Gods of White Marsh Theod

White Marsh Theod honors the gods and goddesses of the Anglo-Saxons. Most people know them by their more familiar Old Norse names (Óðinn, Þörr, Freyja, etc.) as the literary legacy of the Old Norse myths provide the greatest amount of information. While the Anglo-Saxon gods are not exact duplicates of the Norse, there is enough commonality between for them to be mutually intelligible. To prevent any confusion we have included the more familiar Old Norse names at the end of each description.  While an exhaustive list of the deities we honor goes beyond the scope of this website, we present to you a few of the more popular deities from our pantheon.

The Godly Tribes

Traditionally, the collective pantheon is made up of two godly tribes: The Ése and Wen. We aren't exactly sure if the Anglo-Saxons viewed these tribes in the same manner as later Norse sources, but White Marsh Theod has decided to view them as separate and distinct tribes who cooperate to create an orderly and fruitful world.

The Ése

The word Ós (plural form Ése) is derived from the ancient Proto-Indo-European word *ansu which has been defined as meaning either "god", "ancestral spirit" and also possibly "boundary post" (see the works of the late Dr. Edgar Polome for more info). There are other words related to *ansu in that mean "life, air or breath" and so it would appear that the *ansu were originally the gods of the celestial sphere and sky who bestow the animating "breath of life" to mankind. The Nordic Eddas reflect this idea when the gods give their spiritual gifts to the lifeless shapes of the first man and woman - Ǽsc and Elm. (ON-Æsir)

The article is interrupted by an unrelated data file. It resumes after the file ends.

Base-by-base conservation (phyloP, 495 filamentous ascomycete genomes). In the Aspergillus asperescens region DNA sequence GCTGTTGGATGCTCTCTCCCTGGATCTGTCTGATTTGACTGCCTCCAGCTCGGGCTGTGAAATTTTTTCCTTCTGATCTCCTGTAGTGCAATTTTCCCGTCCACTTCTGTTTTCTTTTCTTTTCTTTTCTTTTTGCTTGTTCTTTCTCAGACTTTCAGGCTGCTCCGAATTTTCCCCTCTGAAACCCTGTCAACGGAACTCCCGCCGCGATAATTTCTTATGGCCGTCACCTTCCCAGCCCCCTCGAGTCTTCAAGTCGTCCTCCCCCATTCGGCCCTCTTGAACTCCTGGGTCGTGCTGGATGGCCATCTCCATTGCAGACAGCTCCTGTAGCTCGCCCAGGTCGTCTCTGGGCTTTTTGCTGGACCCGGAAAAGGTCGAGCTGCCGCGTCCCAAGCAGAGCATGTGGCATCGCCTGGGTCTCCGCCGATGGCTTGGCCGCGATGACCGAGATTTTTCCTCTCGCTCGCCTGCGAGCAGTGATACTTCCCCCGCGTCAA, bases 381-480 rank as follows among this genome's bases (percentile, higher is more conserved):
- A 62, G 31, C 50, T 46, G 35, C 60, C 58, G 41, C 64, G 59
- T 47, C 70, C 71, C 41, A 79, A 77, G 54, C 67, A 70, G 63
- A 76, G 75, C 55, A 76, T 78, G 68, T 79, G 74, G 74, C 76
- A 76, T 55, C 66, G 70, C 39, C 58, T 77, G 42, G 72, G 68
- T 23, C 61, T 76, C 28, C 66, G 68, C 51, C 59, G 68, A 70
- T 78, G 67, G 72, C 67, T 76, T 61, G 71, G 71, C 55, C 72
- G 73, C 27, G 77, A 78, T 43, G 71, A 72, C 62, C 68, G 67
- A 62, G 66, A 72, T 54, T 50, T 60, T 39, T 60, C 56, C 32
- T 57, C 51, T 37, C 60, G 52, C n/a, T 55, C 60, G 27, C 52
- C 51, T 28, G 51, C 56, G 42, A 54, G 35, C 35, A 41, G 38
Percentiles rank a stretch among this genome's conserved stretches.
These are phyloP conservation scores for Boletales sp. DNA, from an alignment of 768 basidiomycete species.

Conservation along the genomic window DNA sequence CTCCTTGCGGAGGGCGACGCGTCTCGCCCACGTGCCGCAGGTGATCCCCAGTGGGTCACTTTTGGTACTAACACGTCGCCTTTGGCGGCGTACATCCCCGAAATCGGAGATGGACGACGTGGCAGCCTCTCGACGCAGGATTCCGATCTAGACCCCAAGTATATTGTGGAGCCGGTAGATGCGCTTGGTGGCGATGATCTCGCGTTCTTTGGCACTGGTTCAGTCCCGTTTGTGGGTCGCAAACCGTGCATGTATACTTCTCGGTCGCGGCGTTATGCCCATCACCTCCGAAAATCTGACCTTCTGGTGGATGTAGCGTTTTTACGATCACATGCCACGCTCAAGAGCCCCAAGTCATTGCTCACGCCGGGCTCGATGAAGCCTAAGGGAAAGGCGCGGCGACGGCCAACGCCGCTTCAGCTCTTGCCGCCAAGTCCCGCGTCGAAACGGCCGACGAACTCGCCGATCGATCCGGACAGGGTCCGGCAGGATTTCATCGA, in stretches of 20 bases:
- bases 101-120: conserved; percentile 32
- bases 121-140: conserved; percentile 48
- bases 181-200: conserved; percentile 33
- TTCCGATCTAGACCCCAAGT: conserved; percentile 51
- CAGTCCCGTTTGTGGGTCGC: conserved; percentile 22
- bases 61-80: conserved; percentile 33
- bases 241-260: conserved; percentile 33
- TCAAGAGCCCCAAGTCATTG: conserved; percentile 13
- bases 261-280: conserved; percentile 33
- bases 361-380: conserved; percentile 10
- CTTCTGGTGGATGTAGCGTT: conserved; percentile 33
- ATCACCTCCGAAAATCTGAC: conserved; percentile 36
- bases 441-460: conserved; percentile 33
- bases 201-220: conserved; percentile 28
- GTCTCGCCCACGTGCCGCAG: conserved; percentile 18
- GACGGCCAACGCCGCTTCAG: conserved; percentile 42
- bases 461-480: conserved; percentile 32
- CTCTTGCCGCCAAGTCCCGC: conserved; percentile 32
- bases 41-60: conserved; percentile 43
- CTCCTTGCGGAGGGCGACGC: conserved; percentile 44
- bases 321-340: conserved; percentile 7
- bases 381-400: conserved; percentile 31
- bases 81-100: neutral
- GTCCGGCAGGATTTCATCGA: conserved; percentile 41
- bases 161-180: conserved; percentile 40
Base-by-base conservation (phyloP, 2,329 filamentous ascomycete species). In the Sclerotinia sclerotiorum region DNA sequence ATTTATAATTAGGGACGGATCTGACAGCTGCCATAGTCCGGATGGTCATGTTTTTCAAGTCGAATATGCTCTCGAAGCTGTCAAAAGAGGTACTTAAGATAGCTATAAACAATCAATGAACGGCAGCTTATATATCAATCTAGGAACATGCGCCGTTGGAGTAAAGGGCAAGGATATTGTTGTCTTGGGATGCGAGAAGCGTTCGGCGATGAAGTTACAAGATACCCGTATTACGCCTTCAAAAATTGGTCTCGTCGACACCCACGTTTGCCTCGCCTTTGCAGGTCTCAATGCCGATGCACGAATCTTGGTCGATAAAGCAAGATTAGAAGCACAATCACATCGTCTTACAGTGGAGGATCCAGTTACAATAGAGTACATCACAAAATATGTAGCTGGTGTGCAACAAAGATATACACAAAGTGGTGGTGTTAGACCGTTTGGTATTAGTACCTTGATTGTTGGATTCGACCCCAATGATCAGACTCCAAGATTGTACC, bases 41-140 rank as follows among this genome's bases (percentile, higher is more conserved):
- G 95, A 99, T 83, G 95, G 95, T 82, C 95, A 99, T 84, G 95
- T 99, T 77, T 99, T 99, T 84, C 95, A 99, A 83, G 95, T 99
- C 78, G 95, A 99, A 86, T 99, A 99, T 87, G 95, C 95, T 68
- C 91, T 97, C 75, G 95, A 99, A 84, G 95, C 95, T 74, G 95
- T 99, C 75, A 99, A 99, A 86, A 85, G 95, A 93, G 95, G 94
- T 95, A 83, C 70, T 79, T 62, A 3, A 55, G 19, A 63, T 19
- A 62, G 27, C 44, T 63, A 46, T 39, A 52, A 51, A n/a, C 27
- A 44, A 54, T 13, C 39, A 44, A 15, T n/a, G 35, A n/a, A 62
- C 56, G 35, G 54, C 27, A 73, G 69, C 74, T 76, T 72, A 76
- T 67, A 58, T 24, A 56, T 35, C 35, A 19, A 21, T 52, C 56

The Wen

The origin of the word Wan (plural form Wen) is an item of much debate.  Many scholars (most notably Edgar Polome) relate it to the Proto-Indo-European word *wen, a word meaning "friend or desire". We like this meaning because we view the Wen not only as the friends of the Ése, but our close and dear friends. They are the gods who give both material and sensual gifts (OE-giefu) to mankind. They nurture us and allow us to grow as a people. From these gifts we receive joy (OE-wynn- a word also related to *wen) and prosperity. (ON-Vanir)

Other Gods

White Marsh Theod also honors the animistic deities (sun, moon, night, day, etc.) and a host of other "lesser deities": the localized spirits of the land, and the cove gods of the home and hearth.